Four Keys for Creating Successful Distribution to Retailers (Not Just Bookstores)
Every publisher wants to increase book sales through bookstores. However, sales through other retail outlets can also increase the volume and velocity of your revenue. These include discount stores, airport stores, supermarkets, gift shops, specialty stores, pharmacies and many others. Each of these segments has a pre-ordained distribution network, and you must work within that structure to get your book on the stores’ shelves.
Finding the proper distributor is not difficult, although you will have to work with different companies in various segments. But once you have distribution in place, will you be just another one of their clients, or will you make your titles stand out and be sold? Getting its representatives to actively sell your books instead of others requires special effort. Perform properly in four areas and you can increase the number and speed of your books moving through the pipeline.
1) Choose the best distribution partners
A successful distribution partnership is a two-way street. They must choose books that fit with their product line, competitive titles and retail customers. You must provide quality content, priced properly and supported by targeted and frequent promotion.
2) Utilize their expertise
Once you make the mutual decision to join forces, create a relationship. Ask their opinions about the cover design, page layout, pricing and your promotion plans. Listen to them and adapt your marketing strategies to reflect their experience. If you intend to sell your children’s book through supermarkets, should the cover look more like a box of kid’s cereal? Will the retailers discount your book heavily (as a warehouse club might do) or sell it at list price (such as in airport stores or museums). What are the best promotional techniques to reach each segment?
The channel members know retail distribution better than you do. But you know your content, unique buyers and competitors better than they do. Help them become more successful by educating them on what you know best.
- Describe your target audience. Define your prospective readers in objective terms such as age, income and education. It is not necessary to describe them as between the ages of 25–45 with income of $50,000 or more. While that is helpful, it may be more useful to define them in general terms.
- Describe potential buyers in subjective terms. If your book is about increasing wealth, readers may have a variety of objectives. You could sell it to a younger adult audience saving to buy a new home or saving money for their children’s college fund. Use a different appeal to empty nesters saving to buy a boat, a second home or an exotic vacation
- Describe your content. Consumers do not buy 320 perfect-bound pages of words. They purchase what the content of those pages does for them..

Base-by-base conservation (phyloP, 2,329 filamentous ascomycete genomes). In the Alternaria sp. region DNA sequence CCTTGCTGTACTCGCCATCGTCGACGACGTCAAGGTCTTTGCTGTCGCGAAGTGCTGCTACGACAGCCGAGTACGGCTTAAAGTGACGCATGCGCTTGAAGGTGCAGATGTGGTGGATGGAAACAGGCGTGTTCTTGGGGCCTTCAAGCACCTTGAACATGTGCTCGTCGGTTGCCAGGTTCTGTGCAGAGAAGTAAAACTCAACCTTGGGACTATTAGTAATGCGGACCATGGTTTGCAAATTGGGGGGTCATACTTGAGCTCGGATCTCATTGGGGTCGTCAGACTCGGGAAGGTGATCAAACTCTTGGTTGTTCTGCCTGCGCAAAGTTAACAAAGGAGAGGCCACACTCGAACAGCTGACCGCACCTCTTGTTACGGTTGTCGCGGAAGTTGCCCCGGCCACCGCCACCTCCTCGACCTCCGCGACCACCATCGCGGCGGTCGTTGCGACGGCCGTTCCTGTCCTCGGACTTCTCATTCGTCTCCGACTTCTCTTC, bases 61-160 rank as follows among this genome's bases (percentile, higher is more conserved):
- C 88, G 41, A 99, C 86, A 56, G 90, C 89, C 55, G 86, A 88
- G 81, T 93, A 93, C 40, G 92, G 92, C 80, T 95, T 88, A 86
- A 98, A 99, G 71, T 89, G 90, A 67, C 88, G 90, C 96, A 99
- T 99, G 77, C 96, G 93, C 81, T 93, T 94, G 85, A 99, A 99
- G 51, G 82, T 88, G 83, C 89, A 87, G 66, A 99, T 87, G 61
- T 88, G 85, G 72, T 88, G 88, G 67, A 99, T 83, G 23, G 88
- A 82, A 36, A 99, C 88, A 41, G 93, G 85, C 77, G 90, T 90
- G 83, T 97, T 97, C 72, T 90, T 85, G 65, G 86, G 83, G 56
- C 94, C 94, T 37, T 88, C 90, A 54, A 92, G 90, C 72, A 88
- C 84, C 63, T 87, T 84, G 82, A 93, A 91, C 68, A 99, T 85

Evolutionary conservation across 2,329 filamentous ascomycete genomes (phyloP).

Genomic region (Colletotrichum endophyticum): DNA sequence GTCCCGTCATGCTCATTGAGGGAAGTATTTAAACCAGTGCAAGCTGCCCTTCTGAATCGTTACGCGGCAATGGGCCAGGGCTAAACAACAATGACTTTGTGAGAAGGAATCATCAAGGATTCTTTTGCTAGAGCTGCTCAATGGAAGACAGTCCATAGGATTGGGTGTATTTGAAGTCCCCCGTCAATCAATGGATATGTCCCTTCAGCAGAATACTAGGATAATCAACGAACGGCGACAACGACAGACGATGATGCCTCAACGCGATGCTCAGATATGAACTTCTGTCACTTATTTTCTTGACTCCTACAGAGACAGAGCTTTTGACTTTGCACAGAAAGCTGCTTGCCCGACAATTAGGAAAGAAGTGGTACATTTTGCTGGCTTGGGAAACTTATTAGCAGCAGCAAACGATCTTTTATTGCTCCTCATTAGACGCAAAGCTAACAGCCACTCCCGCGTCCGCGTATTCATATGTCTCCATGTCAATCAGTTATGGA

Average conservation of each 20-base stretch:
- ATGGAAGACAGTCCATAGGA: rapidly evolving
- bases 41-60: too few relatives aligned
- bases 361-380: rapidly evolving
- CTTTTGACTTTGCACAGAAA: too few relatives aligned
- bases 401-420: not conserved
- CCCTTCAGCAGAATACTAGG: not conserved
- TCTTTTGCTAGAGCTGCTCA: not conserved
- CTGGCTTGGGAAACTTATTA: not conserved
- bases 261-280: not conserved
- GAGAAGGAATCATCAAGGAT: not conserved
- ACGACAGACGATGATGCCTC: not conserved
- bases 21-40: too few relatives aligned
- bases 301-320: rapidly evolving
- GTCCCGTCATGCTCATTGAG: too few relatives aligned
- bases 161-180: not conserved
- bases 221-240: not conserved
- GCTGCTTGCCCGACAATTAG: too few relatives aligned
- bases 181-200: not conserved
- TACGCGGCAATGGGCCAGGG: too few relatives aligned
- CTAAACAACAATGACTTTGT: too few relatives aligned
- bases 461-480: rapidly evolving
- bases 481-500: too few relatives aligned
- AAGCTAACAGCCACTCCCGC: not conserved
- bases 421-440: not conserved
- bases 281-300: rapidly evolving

- Describe your competition. Some authors maintain the unlikely perception that they have no competition. Conduct a search on Amazon to find your top competitive titles and discover your book’s unique point of difference.
4) Target your promotion to each rung of the distribution ladder
The unique value you bring to the supply chain is defined and promoted differently at each level. Distributors want quality books that are supported with a creative and well-implemented marketing plan. Retailers want a product that will increase store traffic and move off the shelf quickly and profitably. Consumers want information that will help them in some way. Your job is to make each level aware of your book’s unique value and how it will help them.
Providing value does not require a huge investment. It is simply a matter of knowing what your distribution partners want and showing them how you can provide it. Provide your channel members with current, practical solutions to their problems, and that will elevate you from the mass of average suppliers to the level of trusted partner. Then watch your sales increase.
Brian Jud is an author, book-marketing consultant, seminar leader, television host and president of Premium Book Company, which sells books to non-bookstore buyers on a non-returnable, commission-only basis and conducts on-site training for publishers' sales forces.
Brian is the author of "How to Make Real Money Selling Books (Without Worrying About Returns)," a do-it-yourself guide to selling books to non-bookstore buyers in large quantities, with no returns. He has written many articles about book publishing and marketing, is the author of the eight e-booklets with "Proven Tips for Publishing Success," and creator of the series of "Book Marketing Wizards." He is also the editor of the bi-weekly newsletter, "Book Marketing Matters."
Brian is the host of the television series "The Book Authority" and has aired over 650 shows. In addition, he is the author, narrator and producer of the media-training video program "You're On The Air."